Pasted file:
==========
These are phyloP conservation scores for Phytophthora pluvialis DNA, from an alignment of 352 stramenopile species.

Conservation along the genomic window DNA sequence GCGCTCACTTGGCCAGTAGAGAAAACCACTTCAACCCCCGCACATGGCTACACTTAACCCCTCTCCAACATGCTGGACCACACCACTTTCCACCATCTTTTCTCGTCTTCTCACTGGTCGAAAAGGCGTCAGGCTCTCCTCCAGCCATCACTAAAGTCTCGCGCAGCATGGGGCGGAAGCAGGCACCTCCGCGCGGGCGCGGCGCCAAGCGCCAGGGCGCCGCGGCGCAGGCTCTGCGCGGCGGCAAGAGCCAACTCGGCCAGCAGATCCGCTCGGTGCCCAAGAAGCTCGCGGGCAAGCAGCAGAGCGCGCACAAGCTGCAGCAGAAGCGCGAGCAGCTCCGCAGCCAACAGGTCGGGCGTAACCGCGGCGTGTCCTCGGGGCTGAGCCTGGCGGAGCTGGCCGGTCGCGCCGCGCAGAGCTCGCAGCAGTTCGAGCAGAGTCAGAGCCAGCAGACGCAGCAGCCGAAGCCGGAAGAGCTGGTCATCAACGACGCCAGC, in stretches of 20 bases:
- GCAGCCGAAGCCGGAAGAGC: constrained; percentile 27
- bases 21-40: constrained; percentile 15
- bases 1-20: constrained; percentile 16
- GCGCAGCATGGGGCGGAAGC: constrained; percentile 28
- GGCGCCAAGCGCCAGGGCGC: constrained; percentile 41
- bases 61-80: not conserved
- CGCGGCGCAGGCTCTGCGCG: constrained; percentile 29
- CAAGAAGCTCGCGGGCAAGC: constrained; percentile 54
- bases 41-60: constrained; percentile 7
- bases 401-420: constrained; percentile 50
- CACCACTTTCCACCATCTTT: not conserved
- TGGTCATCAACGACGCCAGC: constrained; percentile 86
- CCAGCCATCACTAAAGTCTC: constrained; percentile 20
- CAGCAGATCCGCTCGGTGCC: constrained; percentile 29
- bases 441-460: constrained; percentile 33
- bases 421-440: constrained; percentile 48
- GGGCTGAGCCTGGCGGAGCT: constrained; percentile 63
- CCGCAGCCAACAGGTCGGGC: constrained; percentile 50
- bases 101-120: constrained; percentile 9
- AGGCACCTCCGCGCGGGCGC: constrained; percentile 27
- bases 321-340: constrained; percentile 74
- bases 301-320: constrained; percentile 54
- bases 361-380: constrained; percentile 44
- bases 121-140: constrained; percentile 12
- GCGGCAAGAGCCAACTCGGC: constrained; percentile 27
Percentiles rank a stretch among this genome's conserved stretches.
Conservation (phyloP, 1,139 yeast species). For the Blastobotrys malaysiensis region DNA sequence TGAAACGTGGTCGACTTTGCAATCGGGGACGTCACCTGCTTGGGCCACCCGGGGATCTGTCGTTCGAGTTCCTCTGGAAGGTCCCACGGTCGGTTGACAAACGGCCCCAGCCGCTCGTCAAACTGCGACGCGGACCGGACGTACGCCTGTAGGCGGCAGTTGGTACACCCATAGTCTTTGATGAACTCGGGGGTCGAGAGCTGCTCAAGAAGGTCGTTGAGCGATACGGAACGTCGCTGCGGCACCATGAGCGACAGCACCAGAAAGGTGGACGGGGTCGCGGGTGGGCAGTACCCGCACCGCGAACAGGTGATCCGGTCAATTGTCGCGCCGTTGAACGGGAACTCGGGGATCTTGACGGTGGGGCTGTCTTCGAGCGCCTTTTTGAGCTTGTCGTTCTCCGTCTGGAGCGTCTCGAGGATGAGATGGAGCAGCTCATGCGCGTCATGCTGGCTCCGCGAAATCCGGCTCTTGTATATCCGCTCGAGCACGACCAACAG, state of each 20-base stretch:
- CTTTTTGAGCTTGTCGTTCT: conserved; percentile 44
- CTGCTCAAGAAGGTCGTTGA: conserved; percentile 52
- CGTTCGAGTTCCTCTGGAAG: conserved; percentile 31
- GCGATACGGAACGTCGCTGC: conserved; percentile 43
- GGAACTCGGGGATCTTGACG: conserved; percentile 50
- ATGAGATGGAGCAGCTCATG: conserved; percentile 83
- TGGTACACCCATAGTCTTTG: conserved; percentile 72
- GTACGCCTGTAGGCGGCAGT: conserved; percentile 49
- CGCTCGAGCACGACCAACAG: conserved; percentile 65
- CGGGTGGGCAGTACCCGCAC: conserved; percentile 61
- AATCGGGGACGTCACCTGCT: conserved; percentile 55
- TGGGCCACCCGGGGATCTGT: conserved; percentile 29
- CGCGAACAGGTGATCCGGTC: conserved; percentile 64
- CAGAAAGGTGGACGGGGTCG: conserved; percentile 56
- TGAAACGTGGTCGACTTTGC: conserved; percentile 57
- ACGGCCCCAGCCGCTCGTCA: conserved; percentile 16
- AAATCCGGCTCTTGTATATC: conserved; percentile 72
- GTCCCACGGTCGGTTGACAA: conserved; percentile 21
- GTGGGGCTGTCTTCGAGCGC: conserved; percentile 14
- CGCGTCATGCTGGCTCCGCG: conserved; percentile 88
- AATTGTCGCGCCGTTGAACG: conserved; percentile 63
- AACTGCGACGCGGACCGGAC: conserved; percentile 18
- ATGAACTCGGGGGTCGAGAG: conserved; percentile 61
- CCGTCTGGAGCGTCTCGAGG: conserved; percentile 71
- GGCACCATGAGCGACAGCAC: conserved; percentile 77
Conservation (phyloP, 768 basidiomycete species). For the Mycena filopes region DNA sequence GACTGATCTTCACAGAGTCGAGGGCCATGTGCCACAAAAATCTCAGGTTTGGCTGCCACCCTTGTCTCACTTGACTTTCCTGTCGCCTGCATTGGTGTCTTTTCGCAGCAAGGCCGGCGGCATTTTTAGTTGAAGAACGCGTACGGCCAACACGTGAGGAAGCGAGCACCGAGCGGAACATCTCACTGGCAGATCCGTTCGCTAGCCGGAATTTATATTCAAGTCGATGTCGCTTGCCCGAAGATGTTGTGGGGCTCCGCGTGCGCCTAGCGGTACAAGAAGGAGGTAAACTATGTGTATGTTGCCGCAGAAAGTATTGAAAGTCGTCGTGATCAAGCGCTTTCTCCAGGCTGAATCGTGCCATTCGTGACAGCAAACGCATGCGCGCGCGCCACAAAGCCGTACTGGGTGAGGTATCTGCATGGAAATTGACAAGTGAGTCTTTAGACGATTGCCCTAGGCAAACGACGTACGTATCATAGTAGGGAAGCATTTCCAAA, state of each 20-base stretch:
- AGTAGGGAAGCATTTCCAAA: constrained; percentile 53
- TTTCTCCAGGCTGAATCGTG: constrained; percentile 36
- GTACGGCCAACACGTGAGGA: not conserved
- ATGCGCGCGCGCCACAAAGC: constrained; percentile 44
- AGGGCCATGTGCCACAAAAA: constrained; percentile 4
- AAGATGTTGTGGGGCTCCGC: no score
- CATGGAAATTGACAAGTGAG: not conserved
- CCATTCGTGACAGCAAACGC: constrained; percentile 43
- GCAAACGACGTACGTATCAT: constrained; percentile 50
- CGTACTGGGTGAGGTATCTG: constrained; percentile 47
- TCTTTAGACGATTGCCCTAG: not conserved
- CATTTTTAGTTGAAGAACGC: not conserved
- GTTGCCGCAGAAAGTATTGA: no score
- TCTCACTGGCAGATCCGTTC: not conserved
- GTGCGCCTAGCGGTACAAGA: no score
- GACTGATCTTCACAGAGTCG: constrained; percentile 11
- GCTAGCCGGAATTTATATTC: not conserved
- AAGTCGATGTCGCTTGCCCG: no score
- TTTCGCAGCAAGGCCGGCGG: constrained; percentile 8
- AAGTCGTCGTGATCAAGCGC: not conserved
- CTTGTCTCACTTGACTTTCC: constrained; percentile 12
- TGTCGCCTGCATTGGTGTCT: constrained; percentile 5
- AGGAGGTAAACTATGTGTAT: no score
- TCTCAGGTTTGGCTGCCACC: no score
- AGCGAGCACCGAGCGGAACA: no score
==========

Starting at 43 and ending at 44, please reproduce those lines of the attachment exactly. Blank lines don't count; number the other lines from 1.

- CAGAAAGGTGGACGGGGTCG: conserved; percentile 56
- TGAAACGTGGTCGACTTTGC: conserved; percentile 57